Lessons from the Perkins trade
posted at 4/11/2011 2:06 PM EDT
Several valid points have been made to the effect that we shouldn't blame the Perk trade on the nose-dive the Celtics' season has taken since: Perk was out injured most of the year and they did great without him then; we had an even worse swoon last year (record-wise) with Perk; Shaq was expected to (and still may, in the playoffs) replace the size and toughness that Perk provided, plus be a better scoring option; and, Ainge had to consider the future - with Perk almost a sure goner after the season, he made the best long-term move to keep the team competitive a year or two down the road (although I'd rather win a championship, then become a lottery team, than not win one and then become a 40-50 win team for the next several years). All fair points, and I agree with those who say not to give up hope just yet - we'll find out for sure in the playoffs, one way or another. And, even if it ends as badly as it currently looks, we can't blame all of it on the Perk trade (injuries have been an even bigger factor than last year). Still, I think there are two vital lessons we can learn from this trade - at least, I hope Celtics' management has learned them:
First, when your team is already arguably the best team in the league with the season two-thirds over, you probably shouldn't trade one of your starting five. Period.
Second, never trade tough for soft. Jeff Green (heck, even Nenad Krstic) is a more talented player than Kendrick Perkins. The problem is, both Green* and Krstic are soft, finesse players - neither one plays physical, and when the going gets tough, they fold (at least, that's what I'm seeing so far). The playoffs are war - you can win that war with one or two soft players in a featured role, provided you have enough tough guys to watch their backs. The Celtics - at least of late - no longer seem to have enough "toughs" to bail out the "softs." Seeing Kurt Thomas and Carlos Boozer bully the C's without anyone standing up to them last week was too much to take - no way that happened when a certain #43 was in Boston. Those Celtics may have lost the game, but they would never have let that stuff slide.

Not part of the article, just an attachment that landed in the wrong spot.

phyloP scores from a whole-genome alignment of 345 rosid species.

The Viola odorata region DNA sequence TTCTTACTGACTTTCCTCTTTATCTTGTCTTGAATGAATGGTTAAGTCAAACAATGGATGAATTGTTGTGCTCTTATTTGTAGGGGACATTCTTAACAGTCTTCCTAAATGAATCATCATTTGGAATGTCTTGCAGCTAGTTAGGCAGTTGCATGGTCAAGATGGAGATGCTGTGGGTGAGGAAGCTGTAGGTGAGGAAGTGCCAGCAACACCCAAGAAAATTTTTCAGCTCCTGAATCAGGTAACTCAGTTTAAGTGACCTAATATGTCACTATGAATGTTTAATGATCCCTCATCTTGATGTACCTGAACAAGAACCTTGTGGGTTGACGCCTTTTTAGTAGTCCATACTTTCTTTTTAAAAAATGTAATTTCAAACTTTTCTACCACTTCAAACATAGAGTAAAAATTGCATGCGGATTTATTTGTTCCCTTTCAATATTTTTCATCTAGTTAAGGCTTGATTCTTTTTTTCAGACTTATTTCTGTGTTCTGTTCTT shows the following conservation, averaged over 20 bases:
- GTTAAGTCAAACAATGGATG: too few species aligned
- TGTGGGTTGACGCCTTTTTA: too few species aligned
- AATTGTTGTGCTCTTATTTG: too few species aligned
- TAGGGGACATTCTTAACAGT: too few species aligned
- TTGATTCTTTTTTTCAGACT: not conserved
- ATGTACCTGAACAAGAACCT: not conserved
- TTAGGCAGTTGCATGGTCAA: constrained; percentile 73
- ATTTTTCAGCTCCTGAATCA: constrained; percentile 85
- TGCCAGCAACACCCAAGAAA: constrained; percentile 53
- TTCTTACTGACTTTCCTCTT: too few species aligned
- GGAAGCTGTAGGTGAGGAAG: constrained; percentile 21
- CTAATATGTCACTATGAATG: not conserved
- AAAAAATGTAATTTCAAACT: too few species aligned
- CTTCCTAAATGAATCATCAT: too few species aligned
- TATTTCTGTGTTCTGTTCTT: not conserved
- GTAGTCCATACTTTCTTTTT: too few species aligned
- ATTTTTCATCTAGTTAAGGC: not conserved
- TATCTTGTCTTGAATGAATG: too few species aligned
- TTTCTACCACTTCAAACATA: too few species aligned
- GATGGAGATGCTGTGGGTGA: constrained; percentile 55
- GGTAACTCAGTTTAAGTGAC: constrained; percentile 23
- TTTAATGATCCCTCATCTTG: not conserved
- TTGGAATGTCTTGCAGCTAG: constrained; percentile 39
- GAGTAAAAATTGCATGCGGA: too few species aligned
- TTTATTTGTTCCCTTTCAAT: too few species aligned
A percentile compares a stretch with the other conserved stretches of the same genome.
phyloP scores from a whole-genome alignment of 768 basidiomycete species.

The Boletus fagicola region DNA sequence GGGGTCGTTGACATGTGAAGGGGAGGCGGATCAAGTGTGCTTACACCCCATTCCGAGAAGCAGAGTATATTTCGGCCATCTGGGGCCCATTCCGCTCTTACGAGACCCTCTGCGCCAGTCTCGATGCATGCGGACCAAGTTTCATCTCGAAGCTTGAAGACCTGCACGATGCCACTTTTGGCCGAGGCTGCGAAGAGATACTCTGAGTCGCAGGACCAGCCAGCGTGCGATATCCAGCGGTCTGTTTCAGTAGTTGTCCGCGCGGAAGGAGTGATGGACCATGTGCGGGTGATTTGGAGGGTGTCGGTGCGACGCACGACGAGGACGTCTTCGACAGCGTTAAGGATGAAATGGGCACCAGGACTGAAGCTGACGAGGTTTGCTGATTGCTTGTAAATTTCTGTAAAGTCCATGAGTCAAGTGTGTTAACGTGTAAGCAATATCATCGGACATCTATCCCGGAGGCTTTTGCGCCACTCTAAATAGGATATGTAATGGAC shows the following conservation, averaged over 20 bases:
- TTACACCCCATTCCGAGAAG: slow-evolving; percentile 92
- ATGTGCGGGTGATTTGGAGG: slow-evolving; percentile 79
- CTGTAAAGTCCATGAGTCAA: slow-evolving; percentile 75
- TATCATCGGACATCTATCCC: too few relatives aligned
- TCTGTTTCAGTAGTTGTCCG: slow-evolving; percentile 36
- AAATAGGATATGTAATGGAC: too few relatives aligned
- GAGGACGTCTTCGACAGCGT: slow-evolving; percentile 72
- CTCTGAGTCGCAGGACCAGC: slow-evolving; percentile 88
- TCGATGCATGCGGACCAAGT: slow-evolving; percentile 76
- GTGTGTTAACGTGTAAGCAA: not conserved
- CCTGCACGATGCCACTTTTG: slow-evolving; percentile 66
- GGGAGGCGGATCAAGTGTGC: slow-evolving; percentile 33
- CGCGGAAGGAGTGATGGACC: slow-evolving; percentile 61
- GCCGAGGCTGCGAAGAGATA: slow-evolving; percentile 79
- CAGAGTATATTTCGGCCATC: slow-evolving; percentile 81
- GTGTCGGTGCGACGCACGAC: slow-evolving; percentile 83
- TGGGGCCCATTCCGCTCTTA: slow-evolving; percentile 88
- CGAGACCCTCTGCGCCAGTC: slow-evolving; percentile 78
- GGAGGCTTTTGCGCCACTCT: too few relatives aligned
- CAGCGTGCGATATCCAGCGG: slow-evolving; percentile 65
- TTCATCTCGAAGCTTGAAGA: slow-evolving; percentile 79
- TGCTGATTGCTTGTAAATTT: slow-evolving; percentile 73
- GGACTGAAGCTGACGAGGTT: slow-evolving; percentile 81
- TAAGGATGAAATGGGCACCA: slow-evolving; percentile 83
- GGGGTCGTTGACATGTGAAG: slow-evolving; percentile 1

I only hope that this year's Celtics can find the toughness that's gone missing in time to salvage their season. They also need to play with a lot more discipline and be less careless with the ball, but that's a whole other subject - and one that's easier to fix (a few good practices can tighten up the mistakes, but heart and toughness are things that you either have or don't have). Yesterday, Pierce and Garnett showed some heart - everybody else, not so much. Like I said, I hope the rest can find it in time.
*I hadn't seen much of Green before the trade, so I didn't realize that he was so passive (if you prefer a more charitable word than "soft"). I mostly remembered his 2007 draft profile - good size, great all-around skills, unselfish teammate. Now that I've seen him play regularly for the past month, he just seems tentative and disinterested - I guess that's the other side of being "unselfish," and it's not helping the team. The frustrating thing is, this guy has the skills to be indispensable to any team if he ever develops the right attitude and killer instinct.